The virtual reality simulator will increase training in vitreoretinal surgery

Reviewed by Fares Antaki, MD, CM

In an event followed by the TV show Tank Shark, 3 presenters of the annual meeting of the Canadian Ophthalmological Society participated in a retinal research contest, called The Lions’ Lair, where a maximum prize of $ 35,000 was awarded to the winning camp.

Fares Antaki, MD, CM, senior resident of the Department of Ophthalmology at the University of Montreal, Canada, presented a project for a virtual reality (VR) simulator designed to improve training in retinal surgery.

During his presentation, Antaki discussed the work of David Kasner, MD; and Robert Machemer, MD, who are considered the parents of pars plana vitrectomy.

He went on to discuss Halsted’s learning model that has been employed in vitreoretinal surgery where “see 1, do 1, teach 1” has been the guiding principle. The incorporation of technology into vitreoretinal teaching can complement this model through “seeing 1, simulating 1, doing 1 and teaching 1,” Antaki explained.

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Training in vitreoretinal surgery is not usually provided during residency in ophthalmology and requires several years of preparation to master the necessary skills, Antaki noted.

High-fidelity VR simulation provides a safe environment for risk-free learning and practice for patients.

With the imminent transition to new competency-based medical education models, the integration of virtual reality simulation can be useful for administering competency-based testing to ensure participants are prepared to perform procedures on patients, Antaki explained.

An example of VR in ophthalmic education is the Eyesi simulator. Antaki first encountered the Eyesi simulator in his native Syria, when Orbis Flying Eye Hospital visited Aleppo in 2007 and 2008.

The passengers of the plane had the mission to share knowledge and train local eye doctors through conferences, workshops and hands-on training.

“Looking back at this point, I realized that as soon as the plane left Syria, local doctors could no longer train through simulations,” Antaki said. “This is because simulators like the Eyesi have a very high purchase price, which limits their worldwide adoption. In addition, the size and weight of the Eyesi are limiting factors in terms of accessibility and mobility “.

The proposed VR simulator would be compatible with commercially available headphones like HTC Vive and Oculus Quest, as well as commercially available instruments such as tactile touch devices and touch controllers, Antaki said.

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Since the 1970s, VR headsets have steadily decreased in weight and improved computing capability.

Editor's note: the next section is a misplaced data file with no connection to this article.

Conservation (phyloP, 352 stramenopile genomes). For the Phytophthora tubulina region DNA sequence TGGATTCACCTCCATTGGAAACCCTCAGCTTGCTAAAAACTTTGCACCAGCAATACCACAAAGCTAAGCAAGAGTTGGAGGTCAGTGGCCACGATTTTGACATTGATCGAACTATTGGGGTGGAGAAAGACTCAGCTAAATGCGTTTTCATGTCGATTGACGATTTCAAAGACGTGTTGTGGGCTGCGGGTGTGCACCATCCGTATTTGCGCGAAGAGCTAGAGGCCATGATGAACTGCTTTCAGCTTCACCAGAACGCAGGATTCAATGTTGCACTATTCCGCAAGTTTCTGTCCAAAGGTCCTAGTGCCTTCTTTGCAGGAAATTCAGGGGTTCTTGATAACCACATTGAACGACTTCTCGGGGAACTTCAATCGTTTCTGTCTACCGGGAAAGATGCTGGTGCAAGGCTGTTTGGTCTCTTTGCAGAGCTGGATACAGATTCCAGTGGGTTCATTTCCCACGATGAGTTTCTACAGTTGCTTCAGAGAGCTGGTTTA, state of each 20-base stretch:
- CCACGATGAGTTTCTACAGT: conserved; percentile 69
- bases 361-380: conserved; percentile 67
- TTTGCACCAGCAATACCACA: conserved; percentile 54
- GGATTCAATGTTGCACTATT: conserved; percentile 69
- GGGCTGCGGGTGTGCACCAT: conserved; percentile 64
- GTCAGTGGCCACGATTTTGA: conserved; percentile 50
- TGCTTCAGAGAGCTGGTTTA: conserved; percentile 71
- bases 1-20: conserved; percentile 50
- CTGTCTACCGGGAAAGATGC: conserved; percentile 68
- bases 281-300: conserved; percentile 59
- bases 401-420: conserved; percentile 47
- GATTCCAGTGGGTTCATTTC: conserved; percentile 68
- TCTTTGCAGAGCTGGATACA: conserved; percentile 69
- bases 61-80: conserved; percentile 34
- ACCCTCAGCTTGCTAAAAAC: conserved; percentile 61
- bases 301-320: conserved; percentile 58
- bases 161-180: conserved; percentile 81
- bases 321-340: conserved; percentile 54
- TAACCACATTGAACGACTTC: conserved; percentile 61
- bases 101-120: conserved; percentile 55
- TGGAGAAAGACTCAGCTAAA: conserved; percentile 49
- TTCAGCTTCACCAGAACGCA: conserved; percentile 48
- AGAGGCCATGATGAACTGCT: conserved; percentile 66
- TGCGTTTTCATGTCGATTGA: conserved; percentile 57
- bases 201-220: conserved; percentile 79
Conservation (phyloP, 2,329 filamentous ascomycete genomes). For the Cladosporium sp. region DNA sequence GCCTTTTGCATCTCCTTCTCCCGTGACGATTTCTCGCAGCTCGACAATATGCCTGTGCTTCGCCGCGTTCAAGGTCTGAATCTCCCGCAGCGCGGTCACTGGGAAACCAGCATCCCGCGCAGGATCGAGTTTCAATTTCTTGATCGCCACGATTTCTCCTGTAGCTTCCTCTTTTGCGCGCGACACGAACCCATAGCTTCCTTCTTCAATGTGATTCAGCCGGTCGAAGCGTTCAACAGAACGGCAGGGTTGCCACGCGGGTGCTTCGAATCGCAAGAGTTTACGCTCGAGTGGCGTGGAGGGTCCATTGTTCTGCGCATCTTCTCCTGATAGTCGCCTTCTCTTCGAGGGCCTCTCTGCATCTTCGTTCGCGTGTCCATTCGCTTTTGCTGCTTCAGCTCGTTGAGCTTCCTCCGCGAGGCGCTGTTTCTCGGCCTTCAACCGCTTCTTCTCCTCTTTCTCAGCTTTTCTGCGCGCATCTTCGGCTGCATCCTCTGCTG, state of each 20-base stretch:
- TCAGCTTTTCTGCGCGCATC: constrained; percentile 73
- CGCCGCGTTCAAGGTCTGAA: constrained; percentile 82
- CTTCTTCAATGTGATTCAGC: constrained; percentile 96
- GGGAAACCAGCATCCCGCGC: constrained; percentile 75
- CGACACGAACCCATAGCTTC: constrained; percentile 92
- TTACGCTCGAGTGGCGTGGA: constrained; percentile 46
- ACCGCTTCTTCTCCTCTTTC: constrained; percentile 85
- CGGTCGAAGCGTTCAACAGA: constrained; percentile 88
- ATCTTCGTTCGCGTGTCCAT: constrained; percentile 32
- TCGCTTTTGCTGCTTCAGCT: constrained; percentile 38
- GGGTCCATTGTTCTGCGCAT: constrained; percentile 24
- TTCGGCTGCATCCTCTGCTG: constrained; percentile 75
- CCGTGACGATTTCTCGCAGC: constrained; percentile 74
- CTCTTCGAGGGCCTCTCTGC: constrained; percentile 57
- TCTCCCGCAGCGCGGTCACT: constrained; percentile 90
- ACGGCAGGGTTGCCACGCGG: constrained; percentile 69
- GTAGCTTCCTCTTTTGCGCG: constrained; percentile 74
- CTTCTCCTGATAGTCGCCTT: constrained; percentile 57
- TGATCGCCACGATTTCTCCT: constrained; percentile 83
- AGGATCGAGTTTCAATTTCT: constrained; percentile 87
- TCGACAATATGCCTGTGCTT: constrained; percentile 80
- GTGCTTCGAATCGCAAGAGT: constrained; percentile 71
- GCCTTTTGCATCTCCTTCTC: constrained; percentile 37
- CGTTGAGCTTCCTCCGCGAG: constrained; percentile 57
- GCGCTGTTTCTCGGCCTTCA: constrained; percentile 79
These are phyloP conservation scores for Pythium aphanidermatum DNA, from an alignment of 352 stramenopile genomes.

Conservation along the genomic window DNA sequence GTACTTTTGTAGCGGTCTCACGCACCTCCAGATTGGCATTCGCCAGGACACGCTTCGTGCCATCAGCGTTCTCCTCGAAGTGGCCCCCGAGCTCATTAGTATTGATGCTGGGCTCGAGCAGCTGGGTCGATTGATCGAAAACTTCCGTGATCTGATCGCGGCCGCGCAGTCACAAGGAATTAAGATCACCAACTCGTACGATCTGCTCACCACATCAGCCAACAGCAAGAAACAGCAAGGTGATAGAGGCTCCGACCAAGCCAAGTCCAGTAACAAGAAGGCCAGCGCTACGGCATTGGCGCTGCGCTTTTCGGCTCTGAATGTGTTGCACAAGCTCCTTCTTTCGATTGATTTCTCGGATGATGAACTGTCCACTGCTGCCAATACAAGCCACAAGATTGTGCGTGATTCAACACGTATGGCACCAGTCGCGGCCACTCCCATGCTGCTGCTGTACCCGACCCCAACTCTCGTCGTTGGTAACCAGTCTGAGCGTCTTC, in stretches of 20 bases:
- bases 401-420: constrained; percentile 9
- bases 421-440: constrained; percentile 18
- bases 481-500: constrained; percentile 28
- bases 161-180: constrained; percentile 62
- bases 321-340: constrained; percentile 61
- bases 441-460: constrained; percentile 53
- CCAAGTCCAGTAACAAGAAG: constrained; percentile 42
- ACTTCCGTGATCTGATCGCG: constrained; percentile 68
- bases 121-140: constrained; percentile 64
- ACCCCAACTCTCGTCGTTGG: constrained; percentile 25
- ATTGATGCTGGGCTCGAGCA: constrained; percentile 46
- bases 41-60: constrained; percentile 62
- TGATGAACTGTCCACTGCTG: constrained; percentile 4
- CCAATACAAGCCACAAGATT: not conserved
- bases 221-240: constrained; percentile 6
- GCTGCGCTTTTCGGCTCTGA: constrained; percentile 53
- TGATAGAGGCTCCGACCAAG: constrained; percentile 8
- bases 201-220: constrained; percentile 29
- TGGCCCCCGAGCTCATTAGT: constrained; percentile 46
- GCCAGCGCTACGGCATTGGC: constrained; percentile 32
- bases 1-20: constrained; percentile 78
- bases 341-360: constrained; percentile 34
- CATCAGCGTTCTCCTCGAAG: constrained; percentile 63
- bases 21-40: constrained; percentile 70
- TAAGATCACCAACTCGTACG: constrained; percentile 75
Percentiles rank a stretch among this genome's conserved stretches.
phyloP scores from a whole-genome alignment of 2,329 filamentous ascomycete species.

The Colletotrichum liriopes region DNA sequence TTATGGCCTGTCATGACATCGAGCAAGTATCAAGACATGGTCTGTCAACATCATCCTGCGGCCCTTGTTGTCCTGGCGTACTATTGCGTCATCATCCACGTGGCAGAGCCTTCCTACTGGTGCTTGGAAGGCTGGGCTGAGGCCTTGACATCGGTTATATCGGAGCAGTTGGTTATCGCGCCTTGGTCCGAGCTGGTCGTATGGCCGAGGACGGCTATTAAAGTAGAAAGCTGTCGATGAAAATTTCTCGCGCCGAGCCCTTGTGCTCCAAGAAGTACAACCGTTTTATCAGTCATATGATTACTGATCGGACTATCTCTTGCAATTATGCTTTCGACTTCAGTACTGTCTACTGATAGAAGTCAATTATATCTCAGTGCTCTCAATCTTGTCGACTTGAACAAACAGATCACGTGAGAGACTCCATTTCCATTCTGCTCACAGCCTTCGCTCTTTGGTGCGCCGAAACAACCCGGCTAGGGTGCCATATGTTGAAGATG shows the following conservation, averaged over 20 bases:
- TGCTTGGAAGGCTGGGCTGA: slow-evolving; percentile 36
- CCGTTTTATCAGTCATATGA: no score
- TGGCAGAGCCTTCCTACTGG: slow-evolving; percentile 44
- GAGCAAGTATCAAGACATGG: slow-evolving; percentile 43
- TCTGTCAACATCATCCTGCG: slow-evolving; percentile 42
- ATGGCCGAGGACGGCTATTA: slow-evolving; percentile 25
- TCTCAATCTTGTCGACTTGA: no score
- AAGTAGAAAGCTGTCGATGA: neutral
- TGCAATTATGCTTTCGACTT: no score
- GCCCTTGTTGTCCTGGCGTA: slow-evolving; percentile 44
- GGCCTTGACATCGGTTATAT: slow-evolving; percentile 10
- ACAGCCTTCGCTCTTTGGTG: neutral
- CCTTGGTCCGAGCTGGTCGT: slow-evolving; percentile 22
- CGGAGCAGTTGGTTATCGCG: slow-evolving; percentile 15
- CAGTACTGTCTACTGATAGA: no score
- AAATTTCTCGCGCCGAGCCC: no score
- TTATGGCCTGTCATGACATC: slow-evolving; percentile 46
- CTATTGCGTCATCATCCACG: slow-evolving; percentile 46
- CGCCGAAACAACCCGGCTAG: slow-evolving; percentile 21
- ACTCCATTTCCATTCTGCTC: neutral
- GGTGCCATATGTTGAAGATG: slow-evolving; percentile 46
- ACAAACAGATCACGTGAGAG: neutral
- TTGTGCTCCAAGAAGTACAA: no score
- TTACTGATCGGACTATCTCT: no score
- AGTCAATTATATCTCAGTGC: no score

Virtual reality headsets have surpassed academic labs and are commercially available, with prices ranging from $ 400 to $ 1200.

“Taking advantage of the powerful processors, cameras and sensors of these VR headsets, we believe we can build a fully immersive and low-cost portable vitreoretinal surgery VR simulator,” Antaki said.

Ophthalmologists will work with an engineering team to help develop the training modules, according to Antaki.

The principal investigator is Karim Hammamji, MD, FRCSC, head of the retinal division of the University of Montreal and vitreoretinal surgeon at the Center Hospitalier of the Université de Montréal.

The engineering team is made up of Benoît Ozell, PhD, professor and director of the Research Laboratory in Computer Graphics and Virtual / Augmented Reality at the University of Montreal, and Cédryk Doucet, a graduate in Computer Engineering, whose master’s thesis is will focus on the development of VR Simulator.

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Antaki will conduct a two-phase study in which the first 18-month phase will focus on simulator development.

The simulator will be developed in conjunction with the engineering team through iterative feedback with the ophthalmology team.

This process will ensure that the simulator tests 4 fundamental skills that are used during vitreoretinal surgery.

“We will provide feedback to improve the simulator during the early stages of its construction,” Antaki said.

The 4 training modules will simulate core vitrectomy and induction of posterior vitreous detachment, peripheral shaving, endolaser, and membrane desquamation, according to Antaki.

The second phase, scheduled to last 9 months, is a validation phase that will involve the validity of the construction and transfer of skills. Two prospective and controlled intervention trials will be conducted.

“The trials will first demonstrate the validity of the construction and skill transfer,” Antaki said. “We will also collect information about personal and environmental presence during the simulation to determine how realistic our simulator is.”

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Antaki also explained how the start-up funds would be allocated.

“Part of the money will be used to pay staff, but most of the money will go to pay for virtual reality headsets, haptic feedback devices and the virtual reality workstation,” he said. “With this funding, we will improve access to training in vitreoretinal surgery.”

When one of the competition judges asked him if this technology could be used for other training purposes, such as learning cataract surgery, Antaki said yes.

“Our focus right now is vitreoretinal surgery, but the opportunities are immense (using technology for other learning),” he said.

Rates Antaki, MD, CM
Antaki has no financial disclosures related to this content. The launch of Antaki turned out to be the winner of the competition, winning $ 35,000 (CAD $). The public also considered the winner to win an additional $ 5,000.

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